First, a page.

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Diamond Valley Baptist Church
Church History

The Diamond Valley Baptist Church began shortly after farmers started settling on their Desert Land Entry farms in 1958. The need for a church in the community was initiated by Dale and Jean Conaway, Don and Alberta Morrison, Bruce and Ruth DuBose, Rev. George and Juanita Thomason, Owen and Lucille Pollard and Jo Maddox. The first services were held in a small cabin with no heat owned by Don and Alberta Morrison. A meeting was held to discuss the call of a pastor to form an organized church. George Thomason, from Ely, was called to be the first pastor. Charter members were Dale Conaway and family, Don Morrison and family, George Thomason and family, Torris and Norma Gjerde, John Gjerde and family and Jan Lee.

Services were held in a small building used as a granary (near Spanish style house today). Some of the Sunday School classes were even held in cars! From there, services were moved to a small house at Kelly's Corner (9th and Hwy 101). Later, the church moved to an unused Presbyterian church in town where the attendance grew. While in town, the Ely church offered to give DVBC a loan for a small church building on the corner of 11th and Gold Street, property donated by Don Morrison.

After a few years, many of the first settlers found homesteading too difficult and left the valley. Attendance at the church dropped considerably. In 1976, when Pastor Thomason left for another pastorate, it seemed the church would close its doors. For a time, only the Conaway and Morrison families were in attendance. The church began a slow growth when Rev. Art Wicks was called to be pastor in 1978.

In 1980, God showered DVBC with a special blessing. Mrs. Elaine Johnson, who attended, willed the church part of her estate. At this time, the church was under the leadership of Rev. Jim Wright. With this special love gift and pledges from our congregation, a parsonage and new church were built where the original church existed. Much of the work was done by the Baptist Men's Fellowship from California. With lots of donated time and effort from people in the community, we soon had the spacious facility we have today. The original church was moved to 9th street and converted into a home, now owned by JD and Garney Damele.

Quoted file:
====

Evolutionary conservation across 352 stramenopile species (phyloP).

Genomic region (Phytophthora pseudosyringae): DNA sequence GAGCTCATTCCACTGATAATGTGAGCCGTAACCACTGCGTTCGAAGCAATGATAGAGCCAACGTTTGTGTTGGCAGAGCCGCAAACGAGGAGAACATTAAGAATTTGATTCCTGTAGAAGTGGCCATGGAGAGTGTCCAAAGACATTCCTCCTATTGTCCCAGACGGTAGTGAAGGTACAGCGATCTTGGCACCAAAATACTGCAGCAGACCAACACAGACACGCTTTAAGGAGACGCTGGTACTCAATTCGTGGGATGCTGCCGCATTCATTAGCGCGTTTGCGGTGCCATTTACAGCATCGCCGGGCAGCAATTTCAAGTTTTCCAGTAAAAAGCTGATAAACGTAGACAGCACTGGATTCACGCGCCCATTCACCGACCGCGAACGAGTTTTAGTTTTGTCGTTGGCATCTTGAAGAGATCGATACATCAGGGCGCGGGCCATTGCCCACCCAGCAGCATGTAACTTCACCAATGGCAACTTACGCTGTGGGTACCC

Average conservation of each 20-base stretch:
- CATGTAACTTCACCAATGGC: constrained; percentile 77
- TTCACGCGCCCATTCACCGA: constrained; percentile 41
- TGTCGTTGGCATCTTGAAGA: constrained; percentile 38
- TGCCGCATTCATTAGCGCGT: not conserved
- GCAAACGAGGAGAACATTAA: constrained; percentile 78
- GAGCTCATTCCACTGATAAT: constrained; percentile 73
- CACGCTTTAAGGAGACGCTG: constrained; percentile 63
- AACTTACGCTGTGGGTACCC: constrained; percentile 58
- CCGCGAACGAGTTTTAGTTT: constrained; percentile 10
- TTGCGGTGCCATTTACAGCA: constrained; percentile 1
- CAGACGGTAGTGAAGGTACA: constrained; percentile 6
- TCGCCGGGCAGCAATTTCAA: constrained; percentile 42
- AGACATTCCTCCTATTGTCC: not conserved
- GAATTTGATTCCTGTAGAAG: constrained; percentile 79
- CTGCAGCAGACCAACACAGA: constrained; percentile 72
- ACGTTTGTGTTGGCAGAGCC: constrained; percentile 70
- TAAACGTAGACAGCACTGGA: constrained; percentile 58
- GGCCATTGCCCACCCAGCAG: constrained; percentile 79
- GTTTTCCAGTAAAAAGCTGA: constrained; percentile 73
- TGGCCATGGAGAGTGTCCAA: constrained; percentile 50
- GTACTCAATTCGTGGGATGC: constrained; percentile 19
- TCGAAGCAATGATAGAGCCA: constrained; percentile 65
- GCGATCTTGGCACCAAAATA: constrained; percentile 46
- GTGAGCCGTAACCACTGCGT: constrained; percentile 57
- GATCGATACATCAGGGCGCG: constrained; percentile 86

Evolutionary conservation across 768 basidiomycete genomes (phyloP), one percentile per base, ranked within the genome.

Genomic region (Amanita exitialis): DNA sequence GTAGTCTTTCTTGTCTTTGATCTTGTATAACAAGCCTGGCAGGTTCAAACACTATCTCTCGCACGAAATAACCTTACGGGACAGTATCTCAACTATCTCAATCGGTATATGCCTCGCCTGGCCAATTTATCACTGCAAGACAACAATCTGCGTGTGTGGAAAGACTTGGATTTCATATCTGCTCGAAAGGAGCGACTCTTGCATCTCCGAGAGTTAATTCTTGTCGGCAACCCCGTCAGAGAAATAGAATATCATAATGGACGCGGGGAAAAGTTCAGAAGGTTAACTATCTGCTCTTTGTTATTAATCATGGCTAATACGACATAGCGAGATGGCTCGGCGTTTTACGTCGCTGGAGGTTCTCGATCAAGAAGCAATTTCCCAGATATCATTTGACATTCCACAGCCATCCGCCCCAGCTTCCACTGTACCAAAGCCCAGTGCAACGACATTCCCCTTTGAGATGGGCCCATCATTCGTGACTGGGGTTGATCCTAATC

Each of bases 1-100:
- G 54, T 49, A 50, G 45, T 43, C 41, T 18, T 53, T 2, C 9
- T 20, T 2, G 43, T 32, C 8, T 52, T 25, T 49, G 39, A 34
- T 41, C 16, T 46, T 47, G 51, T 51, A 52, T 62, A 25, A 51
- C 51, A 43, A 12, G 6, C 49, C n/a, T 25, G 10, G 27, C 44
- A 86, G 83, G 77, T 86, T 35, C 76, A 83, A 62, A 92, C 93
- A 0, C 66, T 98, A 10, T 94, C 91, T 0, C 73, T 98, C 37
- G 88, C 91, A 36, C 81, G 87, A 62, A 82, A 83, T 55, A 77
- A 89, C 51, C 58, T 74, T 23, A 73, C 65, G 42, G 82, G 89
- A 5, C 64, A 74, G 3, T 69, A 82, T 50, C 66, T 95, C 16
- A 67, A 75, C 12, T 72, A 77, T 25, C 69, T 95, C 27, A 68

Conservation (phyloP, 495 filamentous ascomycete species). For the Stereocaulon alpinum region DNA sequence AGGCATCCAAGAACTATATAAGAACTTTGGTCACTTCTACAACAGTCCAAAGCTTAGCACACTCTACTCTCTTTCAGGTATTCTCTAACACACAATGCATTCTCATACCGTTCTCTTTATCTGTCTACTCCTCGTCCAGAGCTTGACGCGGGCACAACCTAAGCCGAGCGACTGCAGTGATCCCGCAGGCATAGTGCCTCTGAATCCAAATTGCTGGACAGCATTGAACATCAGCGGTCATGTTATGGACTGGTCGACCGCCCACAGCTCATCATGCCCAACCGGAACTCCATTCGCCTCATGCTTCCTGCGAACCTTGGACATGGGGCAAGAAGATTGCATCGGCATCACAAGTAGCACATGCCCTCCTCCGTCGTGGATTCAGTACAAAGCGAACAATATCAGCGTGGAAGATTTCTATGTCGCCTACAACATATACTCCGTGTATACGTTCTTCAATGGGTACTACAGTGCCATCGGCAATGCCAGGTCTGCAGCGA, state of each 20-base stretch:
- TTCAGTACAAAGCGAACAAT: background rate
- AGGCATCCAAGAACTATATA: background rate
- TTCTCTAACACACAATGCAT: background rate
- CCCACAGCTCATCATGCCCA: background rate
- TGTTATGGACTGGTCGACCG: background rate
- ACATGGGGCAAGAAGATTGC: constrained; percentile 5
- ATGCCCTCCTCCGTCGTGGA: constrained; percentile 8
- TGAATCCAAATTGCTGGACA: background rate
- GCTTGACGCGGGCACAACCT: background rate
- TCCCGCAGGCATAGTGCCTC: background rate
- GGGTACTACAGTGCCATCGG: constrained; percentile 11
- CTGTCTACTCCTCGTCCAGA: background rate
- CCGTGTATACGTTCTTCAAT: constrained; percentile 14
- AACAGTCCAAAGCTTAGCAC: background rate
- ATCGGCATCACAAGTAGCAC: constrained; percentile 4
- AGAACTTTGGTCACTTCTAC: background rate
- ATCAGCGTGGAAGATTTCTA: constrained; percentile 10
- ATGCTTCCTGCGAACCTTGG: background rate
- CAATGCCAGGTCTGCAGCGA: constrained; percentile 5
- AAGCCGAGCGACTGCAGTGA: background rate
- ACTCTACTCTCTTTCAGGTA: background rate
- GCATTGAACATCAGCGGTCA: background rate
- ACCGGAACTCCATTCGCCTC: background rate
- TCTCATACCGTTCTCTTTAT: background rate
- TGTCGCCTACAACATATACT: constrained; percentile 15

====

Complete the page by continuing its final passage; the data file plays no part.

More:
In 1987, Wayne and Shirley Cathey with their family were called from South Carolina to be the pastor. Wayne served as pastor seven years until they felt the need to move back home to be closer to aging parents.

In March, 1995, Dale and Tracey Clayton from Pennsylvania, came to pastor our flock for three and a half years. After one and a half years without a pastor, we called Jack and Cathy Neal, with their son and daughter, to be our pastor in December, 1996. Pastor Jack continues to lead and guide the people of DVBC. Over the years we have seen real growth, not only in attendance, but a real spiritual growth as well.

For many years the baptistery was a natural warm pond a few miles from the church. Many special baptisms were held there. The summer of 2004, the VBS work crew from Tanner, Alabama, installed the baptistery in the church. What a blessing. The pond is still an option.

The church enjoys a special atmosphere of warmth and charm among members and visitors. There are many activities of the church utilizing everyone's talents. Abundant potlucks and social evenings bring fellowship with the church family. Chirstmas and other special programs are a blessing to everyone. Musical instruments have been added to our worship and praise time on Sundays. Other activities include Children's church, ages 4-12, during Sunday service, Youth Programs, weekly Bible Studies, September through May.

Dedication is a word that is not taken lightly at Diamond Valley Baptist Church. From the very beginning, Dale and Jean Conaway, along with Don and Alberta Morrison, have been there. They were two of the founding familes and have been a strong backbone of the church ever since, serving in a variety of positions throughout the years. While the church has seen many ups and downs with pastors coming and going, it is the faithful people like the Conaways and Morrisons that have set an example in the church and community.